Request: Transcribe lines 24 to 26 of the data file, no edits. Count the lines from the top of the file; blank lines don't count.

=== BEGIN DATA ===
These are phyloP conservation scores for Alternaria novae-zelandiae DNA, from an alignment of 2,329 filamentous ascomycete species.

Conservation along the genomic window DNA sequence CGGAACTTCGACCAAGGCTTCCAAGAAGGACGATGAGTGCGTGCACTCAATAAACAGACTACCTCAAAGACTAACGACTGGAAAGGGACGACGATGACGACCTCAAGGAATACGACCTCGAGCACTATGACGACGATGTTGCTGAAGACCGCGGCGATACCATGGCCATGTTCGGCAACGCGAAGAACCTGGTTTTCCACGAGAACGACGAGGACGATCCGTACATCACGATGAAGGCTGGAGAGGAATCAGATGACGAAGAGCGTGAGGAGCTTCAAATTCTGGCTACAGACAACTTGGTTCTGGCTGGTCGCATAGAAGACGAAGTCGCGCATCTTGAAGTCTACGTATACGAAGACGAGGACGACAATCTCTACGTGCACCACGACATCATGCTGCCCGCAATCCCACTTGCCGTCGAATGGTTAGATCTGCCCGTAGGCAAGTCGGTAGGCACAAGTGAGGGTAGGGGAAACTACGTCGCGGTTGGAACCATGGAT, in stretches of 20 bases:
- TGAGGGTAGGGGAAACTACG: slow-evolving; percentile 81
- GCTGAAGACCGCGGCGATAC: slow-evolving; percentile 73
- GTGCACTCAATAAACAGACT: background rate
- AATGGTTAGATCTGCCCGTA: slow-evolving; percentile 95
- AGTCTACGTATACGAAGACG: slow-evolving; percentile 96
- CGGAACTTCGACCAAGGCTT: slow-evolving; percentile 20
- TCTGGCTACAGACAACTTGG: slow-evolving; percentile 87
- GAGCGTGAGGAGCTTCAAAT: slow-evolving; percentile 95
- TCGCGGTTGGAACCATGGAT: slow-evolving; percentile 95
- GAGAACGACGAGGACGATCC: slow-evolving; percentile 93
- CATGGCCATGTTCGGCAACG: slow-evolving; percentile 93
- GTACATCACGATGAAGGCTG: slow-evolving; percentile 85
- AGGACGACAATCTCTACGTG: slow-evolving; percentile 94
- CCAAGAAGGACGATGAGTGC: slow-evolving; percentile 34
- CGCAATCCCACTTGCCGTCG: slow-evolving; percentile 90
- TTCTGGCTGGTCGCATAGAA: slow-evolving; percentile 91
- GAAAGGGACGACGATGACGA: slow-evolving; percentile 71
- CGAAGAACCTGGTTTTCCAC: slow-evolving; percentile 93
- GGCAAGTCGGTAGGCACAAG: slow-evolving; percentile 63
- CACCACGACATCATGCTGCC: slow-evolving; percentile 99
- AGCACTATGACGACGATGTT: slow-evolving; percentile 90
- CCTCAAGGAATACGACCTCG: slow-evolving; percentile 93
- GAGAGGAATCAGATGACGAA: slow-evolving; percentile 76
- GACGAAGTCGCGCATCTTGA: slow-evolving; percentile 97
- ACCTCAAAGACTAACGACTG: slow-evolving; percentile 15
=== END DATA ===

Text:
- CCTCAAGGAATACGACCTCG: slow-evolving; percentile 93
- GAGAGGAATCAGATGACGAA: slow-evolving; percentile 76
- GACGAAGTCGCGCATCTTGA: slow-evolving; percentile 97